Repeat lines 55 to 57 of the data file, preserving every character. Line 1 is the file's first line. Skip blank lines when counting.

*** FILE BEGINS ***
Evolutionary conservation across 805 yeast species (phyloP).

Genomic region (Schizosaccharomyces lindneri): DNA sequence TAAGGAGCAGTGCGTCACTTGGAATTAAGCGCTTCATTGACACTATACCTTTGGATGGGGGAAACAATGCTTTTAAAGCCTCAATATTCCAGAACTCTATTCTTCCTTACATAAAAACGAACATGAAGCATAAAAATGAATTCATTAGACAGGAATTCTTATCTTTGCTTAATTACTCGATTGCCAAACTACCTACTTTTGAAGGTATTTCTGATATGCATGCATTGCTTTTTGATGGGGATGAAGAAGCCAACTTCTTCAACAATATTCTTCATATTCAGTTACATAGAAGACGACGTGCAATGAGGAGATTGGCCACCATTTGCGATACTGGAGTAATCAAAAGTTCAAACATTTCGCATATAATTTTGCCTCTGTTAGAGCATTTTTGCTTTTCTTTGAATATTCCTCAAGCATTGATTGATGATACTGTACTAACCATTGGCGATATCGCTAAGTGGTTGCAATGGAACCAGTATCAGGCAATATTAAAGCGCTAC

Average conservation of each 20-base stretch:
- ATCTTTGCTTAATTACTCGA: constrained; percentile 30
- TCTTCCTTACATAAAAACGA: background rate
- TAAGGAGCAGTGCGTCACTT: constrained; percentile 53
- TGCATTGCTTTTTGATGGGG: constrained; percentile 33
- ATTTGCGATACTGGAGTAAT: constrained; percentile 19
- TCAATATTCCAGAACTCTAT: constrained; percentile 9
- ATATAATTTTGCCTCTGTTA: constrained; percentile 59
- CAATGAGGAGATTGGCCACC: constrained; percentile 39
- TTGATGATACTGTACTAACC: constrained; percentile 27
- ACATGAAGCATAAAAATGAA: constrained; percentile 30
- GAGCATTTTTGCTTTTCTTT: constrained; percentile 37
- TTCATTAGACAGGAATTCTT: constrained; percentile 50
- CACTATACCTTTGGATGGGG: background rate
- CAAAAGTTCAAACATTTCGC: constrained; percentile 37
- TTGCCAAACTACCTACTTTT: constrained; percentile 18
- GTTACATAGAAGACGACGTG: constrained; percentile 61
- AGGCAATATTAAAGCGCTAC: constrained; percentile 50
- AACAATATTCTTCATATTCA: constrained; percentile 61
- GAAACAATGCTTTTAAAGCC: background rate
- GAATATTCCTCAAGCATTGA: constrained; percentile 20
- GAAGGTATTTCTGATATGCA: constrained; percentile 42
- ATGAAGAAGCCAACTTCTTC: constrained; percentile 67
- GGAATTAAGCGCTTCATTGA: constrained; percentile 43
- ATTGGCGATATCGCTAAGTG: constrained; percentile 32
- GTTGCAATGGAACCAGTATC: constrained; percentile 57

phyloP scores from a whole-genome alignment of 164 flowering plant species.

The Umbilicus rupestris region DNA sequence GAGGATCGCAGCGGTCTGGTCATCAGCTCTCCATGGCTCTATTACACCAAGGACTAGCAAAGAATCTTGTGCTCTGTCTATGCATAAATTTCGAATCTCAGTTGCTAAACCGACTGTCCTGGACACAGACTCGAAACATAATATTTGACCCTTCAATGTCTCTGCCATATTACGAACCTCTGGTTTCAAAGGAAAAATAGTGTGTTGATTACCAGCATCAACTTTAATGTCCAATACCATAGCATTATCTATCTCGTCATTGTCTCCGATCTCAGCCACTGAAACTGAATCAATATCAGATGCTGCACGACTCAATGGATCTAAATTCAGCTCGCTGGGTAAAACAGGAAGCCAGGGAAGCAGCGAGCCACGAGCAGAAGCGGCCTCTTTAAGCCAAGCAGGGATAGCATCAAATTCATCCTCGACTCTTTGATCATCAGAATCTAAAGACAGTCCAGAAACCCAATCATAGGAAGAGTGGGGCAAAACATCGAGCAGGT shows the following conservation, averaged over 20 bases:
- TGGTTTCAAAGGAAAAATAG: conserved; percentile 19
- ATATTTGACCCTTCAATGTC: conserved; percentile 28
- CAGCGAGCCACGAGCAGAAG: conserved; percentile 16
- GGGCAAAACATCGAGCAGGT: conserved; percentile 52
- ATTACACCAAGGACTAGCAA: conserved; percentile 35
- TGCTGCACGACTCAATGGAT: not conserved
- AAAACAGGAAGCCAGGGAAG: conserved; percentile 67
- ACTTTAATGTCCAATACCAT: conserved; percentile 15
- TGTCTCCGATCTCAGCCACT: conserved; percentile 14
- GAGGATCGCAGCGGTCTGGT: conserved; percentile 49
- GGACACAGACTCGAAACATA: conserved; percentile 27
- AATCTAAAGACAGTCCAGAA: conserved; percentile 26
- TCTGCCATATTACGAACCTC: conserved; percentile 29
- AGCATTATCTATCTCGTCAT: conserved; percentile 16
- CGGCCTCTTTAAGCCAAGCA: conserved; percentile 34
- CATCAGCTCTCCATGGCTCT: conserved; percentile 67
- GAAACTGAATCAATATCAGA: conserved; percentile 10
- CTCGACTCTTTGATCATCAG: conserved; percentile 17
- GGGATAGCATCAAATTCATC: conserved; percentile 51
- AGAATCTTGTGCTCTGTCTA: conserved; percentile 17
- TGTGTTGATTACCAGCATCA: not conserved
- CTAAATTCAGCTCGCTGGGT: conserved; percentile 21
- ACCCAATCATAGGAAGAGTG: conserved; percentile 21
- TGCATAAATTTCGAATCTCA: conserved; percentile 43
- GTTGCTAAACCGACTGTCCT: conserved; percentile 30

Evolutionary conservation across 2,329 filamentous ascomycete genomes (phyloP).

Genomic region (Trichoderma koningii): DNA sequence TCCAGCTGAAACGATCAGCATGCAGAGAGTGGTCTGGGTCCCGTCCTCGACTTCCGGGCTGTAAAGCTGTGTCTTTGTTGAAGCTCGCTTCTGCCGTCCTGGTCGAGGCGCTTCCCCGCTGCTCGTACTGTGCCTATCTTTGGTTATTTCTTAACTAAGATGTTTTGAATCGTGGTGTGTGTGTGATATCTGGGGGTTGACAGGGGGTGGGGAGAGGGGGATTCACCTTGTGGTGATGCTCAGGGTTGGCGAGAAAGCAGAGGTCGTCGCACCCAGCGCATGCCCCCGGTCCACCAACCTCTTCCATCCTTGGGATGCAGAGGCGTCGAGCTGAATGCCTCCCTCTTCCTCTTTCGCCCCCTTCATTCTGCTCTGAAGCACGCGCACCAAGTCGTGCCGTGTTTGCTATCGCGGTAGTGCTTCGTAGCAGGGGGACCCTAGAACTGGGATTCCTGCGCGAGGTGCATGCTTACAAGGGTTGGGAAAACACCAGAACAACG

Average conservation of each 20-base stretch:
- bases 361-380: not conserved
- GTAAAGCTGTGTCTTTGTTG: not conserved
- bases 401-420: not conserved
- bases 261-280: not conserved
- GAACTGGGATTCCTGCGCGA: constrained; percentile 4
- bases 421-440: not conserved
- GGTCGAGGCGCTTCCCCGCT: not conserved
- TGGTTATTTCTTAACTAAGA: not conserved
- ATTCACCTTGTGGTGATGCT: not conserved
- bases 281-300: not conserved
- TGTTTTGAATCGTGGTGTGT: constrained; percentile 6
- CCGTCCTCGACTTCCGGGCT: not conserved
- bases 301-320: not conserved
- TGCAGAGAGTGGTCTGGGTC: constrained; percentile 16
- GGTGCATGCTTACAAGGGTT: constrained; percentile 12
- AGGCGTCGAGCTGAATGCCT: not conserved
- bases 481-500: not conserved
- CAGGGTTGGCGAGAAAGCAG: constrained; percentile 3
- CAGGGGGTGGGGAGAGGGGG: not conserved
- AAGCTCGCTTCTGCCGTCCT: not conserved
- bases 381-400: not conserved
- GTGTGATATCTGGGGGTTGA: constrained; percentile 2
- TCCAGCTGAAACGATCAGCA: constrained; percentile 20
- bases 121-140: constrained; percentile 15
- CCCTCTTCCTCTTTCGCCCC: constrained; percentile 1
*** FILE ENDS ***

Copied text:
- GTTGCTAAACCGACTGTCCT: conserved; percentile 30

Evolutionary conservation across 2,329 filamentous ascomycete genomes (phyloP).

Genomic region (Trichoderma koningii): DNA sequence TCCAGCTGAAACGATCAGCATGCAGAGAGTGGTCTGGGTCCCGTCCTCGACTTCCGGGCTGTAAAGCTGTGTCTTTGTTGAAGCTCGCTTCTGCCGTCCTGGTCGAGGCGCTTCCCCGCTGCTCGTACTGTGCCTATCTTTGGTTATTTCTTAACTAAGATGTTTTGAATCGTGGTGTGTGTGTGATATCTGGGGGTTGACAGGGGGTGGGGAGAGGGGGATTCACCTTGTGGTGATGCTCAGGGTTGGCGAGAAAGCAGAGGTCGTCGCACCCAGCGCATGCCCCCGGTCCACCAACCTCTTCCATCCTTGGGATGCAGAGGCGTCGAGCTGAATGCCTCCCTCTTCCTCTTTCGCCCCCTTCATTCTGCTCTGAAGCACGCGCACCAAGTCGTGCCGTGTTTGCTATCGCGGTAGTGCTTCGTAGCAGGGGGACCCTAGAACTGGGATTCCTGCGCGAGGTGCATGCTTACAAGGGTTGGGAAAACACCAGAACAACG